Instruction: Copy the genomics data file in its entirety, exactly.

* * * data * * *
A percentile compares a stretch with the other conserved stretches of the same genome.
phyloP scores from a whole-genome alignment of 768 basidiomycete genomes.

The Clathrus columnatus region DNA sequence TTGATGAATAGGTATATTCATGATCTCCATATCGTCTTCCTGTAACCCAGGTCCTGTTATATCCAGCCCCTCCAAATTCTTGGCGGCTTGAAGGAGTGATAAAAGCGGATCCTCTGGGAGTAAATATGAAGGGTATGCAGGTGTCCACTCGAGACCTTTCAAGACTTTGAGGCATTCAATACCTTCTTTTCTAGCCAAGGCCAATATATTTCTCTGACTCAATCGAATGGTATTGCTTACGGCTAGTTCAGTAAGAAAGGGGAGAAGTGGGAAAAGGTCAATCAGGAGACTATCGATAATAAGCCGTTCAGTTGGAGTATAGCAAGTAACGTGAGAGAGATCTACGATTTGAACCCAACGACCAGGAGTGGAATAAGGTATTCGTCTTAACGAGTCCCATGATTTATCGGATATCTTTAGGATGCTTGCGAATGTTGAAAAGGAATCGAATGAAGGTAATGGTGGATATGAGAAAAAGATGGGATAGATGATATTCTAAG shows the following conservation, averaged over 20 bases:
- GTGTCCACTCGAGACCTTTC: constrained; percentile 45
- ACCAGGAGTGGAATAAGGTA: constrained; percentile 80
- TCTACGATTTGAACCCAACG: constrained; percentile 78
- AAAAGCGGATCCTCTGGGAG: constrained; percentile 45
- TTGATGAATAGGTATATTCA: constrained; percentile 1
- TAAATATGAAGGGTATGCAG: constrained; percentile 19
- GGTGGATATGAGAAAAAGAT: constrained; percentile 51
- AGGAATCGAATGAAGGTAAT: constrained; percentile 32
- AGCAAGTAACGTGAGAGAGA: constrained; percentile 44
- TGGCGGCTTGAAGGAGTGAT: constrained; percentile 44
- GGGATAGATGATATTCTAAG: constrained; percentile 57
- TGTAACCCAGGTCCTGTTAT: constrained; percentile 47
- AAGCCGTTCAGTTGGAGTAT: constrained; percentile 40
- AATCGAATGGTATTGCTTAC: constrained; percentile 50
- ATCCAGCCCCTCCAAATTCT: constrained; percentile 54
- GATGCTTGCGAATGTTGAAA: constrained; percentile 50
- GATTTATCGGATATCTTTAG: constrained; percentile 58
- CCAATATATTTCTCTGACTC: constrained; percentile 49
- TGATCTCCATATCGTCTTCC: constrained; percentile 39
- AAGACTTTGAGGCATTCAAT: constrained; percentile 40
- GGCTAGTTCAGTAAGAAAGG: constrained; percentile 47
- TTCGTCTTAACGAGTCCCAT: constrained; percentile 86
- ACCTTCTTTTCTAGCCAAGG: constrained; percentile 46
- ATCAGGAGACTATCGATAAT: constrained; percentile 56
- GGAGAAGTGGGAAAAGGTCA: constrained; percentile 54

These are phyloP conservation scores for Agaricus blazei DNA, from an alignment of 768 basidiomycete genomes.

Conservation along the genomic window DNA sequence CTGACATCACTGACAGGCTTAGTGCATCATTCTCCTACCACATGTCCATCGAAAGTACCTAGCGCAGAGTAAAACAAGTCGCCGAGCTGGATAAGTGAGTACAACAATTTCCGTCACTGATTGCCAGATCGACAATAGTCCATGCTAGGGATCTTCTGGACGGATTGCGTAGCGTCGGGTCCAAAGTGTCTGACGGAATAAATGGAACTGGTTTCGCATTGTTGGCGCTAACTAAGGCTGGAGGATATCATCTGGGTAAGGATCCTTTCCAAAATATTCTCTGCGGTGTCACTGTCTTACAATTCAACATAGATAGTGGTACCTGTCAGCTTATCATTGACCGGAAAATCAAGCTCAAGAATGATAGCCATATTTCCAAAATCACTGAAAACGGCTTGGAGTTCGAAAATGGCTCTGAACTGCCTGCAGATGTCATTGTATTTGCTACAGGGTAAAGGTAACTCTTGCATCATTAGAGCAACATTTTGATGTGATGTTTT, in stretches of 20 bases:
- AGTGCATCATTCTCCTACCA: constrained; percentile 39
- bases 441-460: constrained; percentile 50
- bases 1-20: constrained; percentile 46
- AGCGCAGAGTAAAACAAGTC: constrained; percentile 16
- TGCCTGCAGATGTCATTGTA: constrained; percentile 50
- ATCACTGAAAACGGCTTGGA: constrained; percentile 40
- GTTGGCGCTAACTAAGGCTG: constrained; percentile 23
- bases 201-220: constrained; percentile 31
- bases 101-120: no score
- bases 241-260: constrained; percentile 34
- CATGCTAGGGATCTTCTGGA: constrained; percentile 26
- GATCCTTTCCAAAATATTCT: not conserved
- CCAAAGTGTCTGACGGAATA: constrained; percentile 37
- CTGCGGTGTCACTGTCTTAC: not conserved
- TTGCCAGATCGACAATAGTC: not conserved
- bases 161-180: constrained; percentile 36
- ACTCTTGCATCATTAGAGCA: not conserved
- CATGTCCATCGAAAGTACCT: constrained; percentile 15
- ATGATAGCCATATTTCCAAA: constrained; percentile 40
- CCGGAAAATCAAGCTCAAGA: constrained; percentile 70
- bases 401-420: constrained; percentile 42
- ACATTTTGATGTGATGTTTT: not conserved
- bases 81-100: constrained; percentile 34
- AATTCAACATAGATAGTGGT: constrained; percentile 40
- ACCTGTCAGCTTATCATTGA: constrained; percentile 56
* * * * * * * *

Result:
A percentile compares a stretch with the other conserved stretches of the same genome.
phyloP scores from a whole-genome alignment of 768 basidiomycete genomes.

The Clathrus columnatus region DNA sequence TTGATGAATAGGTATATTCATGATCTCCATATCGTCTTCCTGTAACCCAGGTCCTGTTATATCCAGCCCCTCCAAATTCTTGGCGGCTTGAAGGAGTGATAAAAGCGGATCCTCTGGGAGTAAATATGAAGGGTATGCAGGTGTCCACTCGAGACCTTTCAAGACTTTGAGGCATTCAATACCTTCTTTTCTAGCCAAGGCCAATATATTTCTCTGACTCAATCGAATGGTATTGCTTACGGCTAGTTCAGTAAGAAAGGGGAGAAGTGGGAAAAGGTCAATCAGGAGACTATCGATAATAAGCCGTTCAGTTGGAGTATAGCAAGTAACGTGAGAGAGATCTACGATTTGAACCCAACGACCAGGAGTGGAATAAGGTATTCGTCTTAACGAGTCCCATGATTTATCGGATATCTTTAGGATGCTTGCGAATGTTGAAAAGGAATCGAATGAAGGTAATGGTGGATATGAGAAAAAGATGGGATAGATGATATTCTAAG shows the following conservation, averaged over 20 bases:
- GTGTCCACTCGAGACCTTTC: constrained; percentile 45
- ACCAGGAGTGGAATAAGGTA: constrained; percentile 80
- TCTACGATTTGAACCCAACG: constrained; percentile 78
- AAAAGCGGATCCTCTGGGAG: constrained; percentile 45
- TTGATGAATAGGTATATTCA: constrained; percentile 1
- TAAATATGAAGGGTATGCAG: constrained; percentile 19
- GGTGGATATGAGAAAAAGAT: constrained; percentile 51
- AGGAATCGAATGAAGGTAAT: constrained; percentile 32
- AGCAAGTAACGTGAGAGAGA: constrained; percentile 44
- TGGCGGCTTGAAGGAGTGAT: constrained; percentile 44
- GGGATAGATGATATTCTAAG: constrained; percentile 57
- TGTAACCCAGGTCCTGTTAT: constrained; percentile 47
- AAGCCGTTCAGTTGGAGTAT: constrained; percentile 40
- AATCGAATGGTATTGCTTAC: constrained; percentile 50
- ATCCAGCCCCTCCAAATTCT: constrained; percentile 54
- GATGCTTGCGAATGTTGAAA: constrained; percentile 50
- GATTTATCGGATATCTTTAG: constrained; percentile 58
- CCAATATATTTCTCTGACTC: constrained; percentile 49
- TGATCTCCATATCGTCTTCC: constrained; percentile 39
- AAGACTTTGAGGCATTCAAT: constrained; percentile 40
- GGCTAGTTCAGTAAGAAAGG: constrained; percentile 47
- TTCGTCTTAACGAGTCCCAT: constrained; percentile 86
- ACCTTCTTTTCTAGCCAAGG: constrained; percentile 46
- ATCAGGAGACTATCGATAAT: constrained; percentile 56
- GGAGAAGTGGGAAAAGGTCA: constrained; percentile 54

These are phyloP conservation scores for Agaricus blazei DNA, from an alignment of 768 basidiomycete genomes.

Conservation along the genomic window DNA sequence CTGACATCACTGACAGGCTTAGTGCATCATTCTCCTACCACATGTCCATCGAAAGTACCTAGCGCAGAGTAAAACAAGTCGCCGAGCTGGATAAGTGAGTACAACAATTTCCGTCACTGATTGCCAGATCGACAATAGTCCATGCTAGGGATCTTCTGGACGGATTGCGTAGCGTCGGGTCCAAAGTGTCTGACGGAATAAATGGAACTGGTTTCGCATTGTTGGCGCTAACTAAGGCTGGAGGATATCATCTGGGTAAGGATCCTTTCCAAAATATTCTCTGCGGTGTCACTGTCTTACAATTCAACATAGATAGTGGTACCTGTCAGCTTATCATTGACCGGAAAATCAAGCTCAAGAATGATAGCCATATTTCCAAAATCACTGAAAACGGCTTGGAGTTCGAAAATGGCTCTGAACTGCCTGCAGATGTCATTGTATTTGCTACAGGGTAAAGGTAACTCTTGCATCATTAGAGCAACATTTTGATGTGATGTTTT, in stretches of 20 bases:
- AGTGCATCATTCTCCTACCA: constrained; percentile 39
- bases 441-460: constrained; percentile 50
- bases 1-20: constrained; percentile 46
- AGCGCAGAGTAAAACAAGTC: constrained; percentile 16
- TGCCTGCAGATGTCATTGTA: constrained; percentile 50
- ATCACTGAAAACGGCTTGGA: constrained; percentile 40
- GTTGGCGCTAACTAAGGCTG: constrained; percentile 23
- bases 201-220: constrained; percentile 31
- bases 101-120: no score
- bases 241-260: constrained; percentile 34
- CATGCTAGGGATCTTCTGGA: constrained; percentile 26
- GATCCTTTCCAAAATATTCT: not conserved
- CCAAAGTGTCTGACGGAATA: constrained; percentile 37
- CTGCGGTGTCACTGTCTTAC: not conserved
- TTGCCAGATCGACAATAGTC: not conserved
- bases 161-180: constrained; percentile 36
- ACTCTTGCATCATTAGAGCA: not conserved
- CATGTCCATCGAAAGTACCT: constrained; percentile 15
- ATGATAGCCATATTTCCAAA: constrained; percentile 40
- CCGGAAAATCAAGCTCAAGA: constrained; percentile 70
- bases 401-420: constrained; percentile 42
- ACATTTTGATGTGATGTTTT: not conserved
- bases 81-100: constrained; percentile 34
- AATTCAACATAGATAGTGGT: constrained; percentile 40
- ACCTGTCAGCTTATCATTGA: constrained; percentile 56